The Second Coming of Jesse James
During the Great Depression, people lost more than their life savings. They lost hope. They romanticized the rebel outlaws who operated outside the system: John Dillinger, Bonnie and Clyde, Baby Face Nelson. Jack Carpenter, a third-rate bank robber hailed by the common folk as the reincarnation of Jesse James, tries to live up to his own myth, a path leading to both tragedy and redemption. More
During the Great Depression, people lost more than their life savings. They lost hope. Betrayed by their faith in government, industry, and even God, they romanticized the rebel outlaws who operated outside the system: John Dillinger, Bonnie and Clyde, Baby Face Nelson.
In the novel "The Second Coming of Jesse James", the common people hail Jack Carpenter – hell-raiser, moonshiner, and third-rate bank robber – as a latter-day Jesse James sent to deliver them from the scourge of banks and other “vested interests.” When Jack tries to live up to his own myth, he sets out on a path leading to both tragedy and redemption.
As a young man, Jack Carpenter is quite content living a life slightly outside the law. He not only makes the best white lightning in the Missouri Ozarks, he’s also the only moonshiner who’s never been caught by the law.
After losing his money in a card game, Jack impulsively robs a gas station. On the way home, his truck is forced off a bridge and crashes into the river below. When he’s saved by a mysterious stranger , Jack wonders if there might be something more to life than making moonshine and chasing women.
During a revival meeting, Jack meets Ansee Bliss, a young woman anxious to leave the confines of small town life. What begins as a lark ends in love. Even though he knows she’s the girlfriend of his best friend Madison Bates, Jack continues to court her in secret. Just after he declares his love for her, Jack’s arrested and convicted for the gas station robbery . With Jack gone, Madison marries Ansee Bliss, and she soon bears a son.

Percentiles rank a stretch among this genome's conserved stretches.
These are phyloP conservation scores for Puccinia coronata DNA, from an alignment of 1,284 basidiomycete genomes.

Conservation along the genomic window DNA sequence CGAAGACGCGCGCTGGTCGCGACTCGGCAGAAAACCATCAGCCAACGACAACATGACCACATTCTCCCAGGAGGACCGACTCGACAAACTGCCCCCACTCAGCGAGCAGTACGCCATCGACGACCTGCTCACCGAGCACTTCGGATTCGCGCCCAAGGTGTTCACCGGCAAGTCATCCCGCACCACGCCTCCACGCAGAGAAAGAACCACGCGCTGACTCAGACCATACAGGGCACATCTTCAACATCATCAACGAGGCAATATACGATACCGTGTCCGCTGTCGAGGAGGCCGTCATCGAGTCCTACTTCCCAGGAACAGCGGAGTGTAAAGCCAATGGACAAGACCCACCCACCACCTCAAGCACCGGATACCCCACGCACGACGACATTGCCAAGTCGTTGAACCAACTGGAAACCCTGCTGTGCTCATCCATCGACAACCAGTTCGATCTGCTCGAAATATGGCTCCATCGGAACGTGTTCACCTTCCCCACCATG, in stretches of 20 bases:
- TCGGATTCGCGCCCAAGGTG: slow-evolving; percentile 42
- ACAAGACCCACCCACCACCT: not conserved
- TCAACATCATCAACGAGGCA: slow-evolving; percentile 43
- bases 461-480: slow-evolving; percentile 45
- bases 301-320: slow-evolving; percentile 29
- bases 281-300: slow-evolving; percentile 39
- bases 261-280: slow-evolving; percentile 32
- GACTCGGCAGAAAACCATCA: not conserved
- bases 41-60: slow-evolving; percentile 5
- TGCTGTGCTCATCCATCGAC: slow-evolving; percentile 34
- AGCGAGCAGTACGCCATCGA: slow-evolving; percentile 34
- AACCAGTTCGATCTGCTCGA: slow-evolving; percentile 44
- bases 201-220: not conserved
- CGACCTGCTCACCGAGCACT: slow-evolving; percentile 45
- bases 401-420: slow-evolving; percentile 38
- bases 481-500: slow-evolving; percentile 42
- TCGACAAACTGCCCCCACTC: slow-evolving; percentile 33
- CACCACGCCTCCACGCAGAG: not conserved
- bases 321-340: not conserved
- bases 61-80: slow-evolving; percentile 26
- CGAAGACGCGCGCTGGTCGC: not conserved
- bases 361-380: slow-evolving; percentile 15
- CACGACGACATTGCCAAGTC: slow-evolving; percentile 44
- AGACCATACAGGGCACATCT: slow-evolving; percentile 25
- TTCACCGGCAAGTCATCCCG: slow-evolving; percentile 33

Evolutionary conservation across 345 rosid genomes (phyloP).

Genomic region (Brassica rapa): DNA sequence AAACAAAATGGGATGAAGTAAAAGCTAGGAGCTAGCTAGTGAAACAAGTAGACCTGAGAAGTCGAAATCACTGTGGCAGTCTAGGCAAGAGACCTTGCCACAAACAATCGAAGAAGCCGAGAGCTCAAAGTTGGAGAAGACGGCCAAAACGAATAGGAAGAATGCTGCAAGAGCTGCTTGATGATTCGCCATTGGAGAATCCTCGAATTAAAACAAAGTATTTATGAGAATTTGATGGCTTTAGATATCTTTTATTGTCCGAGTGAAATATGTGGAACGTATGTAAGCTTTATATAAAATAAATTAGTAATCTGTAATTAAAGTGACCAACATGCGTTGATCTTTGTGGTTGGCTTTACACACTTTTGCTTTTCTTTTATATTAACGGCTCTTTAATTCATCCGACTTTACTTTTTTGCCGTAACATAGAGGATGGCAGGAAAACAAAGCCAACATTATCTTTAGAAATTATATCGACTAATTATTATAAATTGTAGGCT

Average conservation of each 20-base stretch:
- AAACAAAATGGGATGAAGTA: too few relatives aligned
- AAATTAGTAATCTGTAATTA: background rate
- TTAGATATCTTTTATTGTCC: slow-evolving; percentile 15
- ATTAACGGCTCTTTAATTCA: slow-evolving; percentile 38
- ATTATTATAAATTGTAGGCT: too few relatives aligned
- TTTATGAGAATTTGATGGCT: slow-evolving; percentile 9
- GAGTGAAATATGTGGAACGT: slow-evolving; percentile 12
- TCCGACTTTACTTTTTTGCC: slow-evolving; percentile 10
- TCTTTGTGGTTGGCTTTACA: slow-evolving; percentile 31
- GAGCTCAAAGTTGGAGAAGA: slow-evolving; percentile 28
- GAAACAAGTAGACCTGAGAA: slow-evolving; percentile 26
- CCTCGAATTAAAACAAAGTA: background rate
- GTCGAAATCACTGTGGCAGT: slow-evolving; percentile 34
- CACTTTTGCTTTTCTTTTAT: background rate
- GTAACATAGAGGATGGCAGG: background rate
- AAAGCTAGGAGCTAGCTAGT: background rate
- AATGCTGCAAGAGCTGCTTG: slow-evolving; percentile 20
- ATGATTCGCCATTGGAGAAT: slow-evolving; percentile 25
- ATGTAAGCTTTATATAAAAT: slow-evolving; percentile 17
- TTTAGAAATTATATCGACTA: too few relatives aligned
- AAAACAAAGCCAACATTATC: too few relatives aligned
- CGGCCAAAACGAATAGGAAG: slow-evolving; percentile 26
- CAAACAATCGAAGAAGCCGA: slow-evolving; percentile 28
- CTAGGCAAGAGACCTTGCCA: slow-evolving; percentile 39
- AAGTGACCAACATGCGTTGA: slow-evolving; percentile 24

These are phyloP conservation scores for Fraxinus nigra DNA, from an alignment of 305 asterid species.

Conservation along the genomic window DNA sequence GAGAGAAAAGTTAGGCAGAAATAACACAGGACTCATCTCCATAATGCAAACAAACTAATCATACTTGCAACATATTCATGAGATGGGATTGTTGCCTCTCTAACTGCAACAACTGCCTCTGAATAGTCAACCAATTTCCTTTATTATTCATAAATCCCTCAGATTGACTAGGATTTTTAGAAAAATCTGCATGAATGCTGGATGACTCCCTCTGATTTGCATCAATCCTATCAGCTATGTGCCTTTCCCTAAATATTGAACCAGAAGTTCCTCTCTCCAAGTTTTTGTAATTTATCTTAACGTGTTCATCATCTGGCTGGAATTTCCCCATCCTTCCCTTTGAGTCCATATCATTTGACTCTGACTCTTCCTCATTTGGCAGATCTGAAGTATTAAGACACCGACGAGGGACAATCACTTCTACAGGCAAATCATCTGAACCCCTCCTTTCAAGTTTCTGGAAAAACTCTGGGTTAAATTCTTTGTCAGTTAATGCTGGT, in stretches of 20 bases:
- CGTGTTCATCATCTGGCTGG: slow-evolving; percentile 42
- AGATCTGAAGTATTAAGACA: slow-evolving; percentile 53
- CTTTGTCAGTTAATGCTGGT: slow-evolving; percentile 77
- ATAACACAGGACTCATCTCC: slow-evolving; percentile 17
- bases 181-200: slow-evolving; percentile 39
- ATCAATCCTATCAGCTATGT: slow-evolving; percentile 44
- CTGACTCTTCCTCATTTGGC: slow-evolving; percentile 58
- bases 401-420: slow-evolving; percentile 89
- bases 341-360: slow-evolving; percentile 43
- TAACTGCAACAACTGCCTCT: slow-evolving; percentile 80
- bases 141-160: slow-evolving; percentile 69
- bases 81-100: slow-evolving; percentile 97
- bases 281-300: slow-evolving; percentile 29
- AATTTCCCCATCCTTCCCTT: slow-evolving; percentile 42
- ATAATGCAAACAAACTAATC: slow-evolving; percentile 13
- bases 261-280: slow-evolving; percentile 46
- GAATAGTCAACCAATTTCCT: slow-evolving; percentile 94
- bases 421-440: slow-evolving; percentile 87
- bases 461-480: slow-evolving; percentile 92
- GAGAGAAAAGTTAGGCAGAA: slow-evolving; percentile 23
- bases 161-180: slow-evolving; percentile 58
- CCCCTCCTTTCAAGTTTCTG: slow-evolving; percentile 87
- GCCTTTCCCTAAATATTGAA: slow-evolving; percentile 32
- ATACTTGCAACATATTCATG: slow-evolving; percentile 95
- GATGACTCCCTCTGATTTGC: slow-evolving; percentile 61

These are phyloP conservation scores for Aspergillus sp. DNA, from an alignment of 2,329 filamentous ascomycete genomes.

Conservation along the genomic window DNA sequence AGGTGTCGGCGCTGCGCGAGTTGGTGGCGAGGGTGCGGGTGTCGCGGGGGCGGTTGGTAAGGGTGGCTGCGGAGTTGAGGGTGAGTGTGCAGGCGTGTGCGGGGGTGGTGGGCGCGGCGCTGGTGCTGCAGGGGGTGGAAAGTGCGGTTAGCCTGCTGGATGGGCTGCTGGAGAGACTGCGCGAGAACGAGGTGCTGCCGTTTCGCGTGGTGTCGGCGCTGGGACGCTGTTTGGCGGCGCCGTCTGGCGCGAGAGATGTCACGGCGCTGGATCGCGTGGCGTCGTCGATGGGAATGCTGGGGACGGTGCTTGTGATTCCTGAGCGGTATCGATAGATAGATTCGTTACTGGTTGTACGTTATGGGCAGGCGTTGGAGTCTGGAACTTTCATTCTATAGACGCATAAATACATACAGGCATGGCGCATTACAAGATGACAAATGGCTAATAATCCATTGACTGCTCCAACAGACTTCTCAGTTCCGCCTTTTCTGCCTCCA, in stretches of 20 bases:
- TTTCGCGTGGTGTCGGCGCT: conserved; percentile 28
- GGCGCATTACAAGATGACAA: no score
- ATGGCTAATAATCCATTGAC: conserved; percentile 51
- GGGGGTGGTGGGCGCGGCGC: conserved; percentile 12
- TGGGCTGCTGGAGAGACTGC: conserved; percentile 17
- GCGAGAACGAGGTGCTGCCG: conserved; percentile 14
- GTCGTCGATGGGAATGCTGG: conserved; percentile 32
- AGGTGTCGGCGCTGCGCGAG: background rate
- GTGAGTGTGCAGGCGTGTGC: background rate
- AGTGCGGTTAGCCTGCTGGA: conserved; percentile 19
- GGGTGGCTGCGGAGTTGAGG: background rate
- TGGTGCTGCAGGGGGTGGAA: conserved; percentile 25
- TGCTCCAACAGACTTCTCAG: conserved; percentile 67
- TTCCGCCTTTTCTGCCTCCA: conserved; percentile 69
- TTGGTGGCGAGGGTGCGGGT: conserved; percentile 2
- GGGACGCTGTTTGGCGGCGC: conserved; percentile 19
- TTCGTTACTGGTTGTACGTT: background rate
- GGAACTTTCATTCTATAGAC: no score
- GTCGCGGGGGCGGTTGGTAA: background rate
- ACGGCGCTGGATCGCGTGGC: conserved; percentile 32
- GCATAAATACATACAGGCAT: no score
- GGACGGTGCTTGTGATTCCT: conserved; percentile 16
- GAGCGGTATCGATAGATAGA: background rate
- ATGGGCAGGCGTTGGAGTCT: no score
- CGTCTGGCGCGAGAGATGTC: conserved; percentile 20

At Wildernest Prison, thrown in the hole for his rebelliousness, Jack experiences hallucinatory visions of an angelic Ansee – an idealized vision that helps him survive his hellish surroundings. Another source of support is Reverend Rattles, a colorful preacher turned bank robber whose wry philosophy dovetails with Jack's cynicism.
Paroled after six years, Jack has no idea what to do with his life. Once the reverend busts out, the two join forces, roaming the country robbing banks. After a comically rough start, they become quite good at it. Newspapers soon liken Jack to Jesse James. Reverend Rattles must constantly remind him that he is a mere bank robber, not some hero of the people.
By the time Jack finally returns to his home town, he has become famous. He visits his old friend Madison Bates, who’s struggling to make a go of a farm with his wife, Ansee, and their son, Lucas. Despite the passing years, Jack realizes he’s still passionately in love with Ansee. She, however, feels he betrayed her and wants nothing to do with him.
To help Madison save his farm, Jack and Rattles rob another bank. This time, it all goes wrong. Although they survive a shoot-out in which both are wounded, Jack and Rattles cannot shake the laws off their trail. Just when it seems they’re out of luck, a case of mistaken identity offers the pair a chance to start life with a clean slate. Jack, however, chooses the role of hero, and Reverend Rattles abandons him to his fate.
Jack returns to his hometown – and to Ansee. This time she succumbs to his declarations of undying love, and they secretly resume their affair. All too clearly, she sees Jack as a mere man, a man whom she deeply loves, and tries to save him from the people who clamor for a savior. Jack, flush with bank money, helps Madison save the farm. By and by, Madison suspects Jack may be seeing his wife behind his back, eventually leading him to betray his best friend, the hero of the people.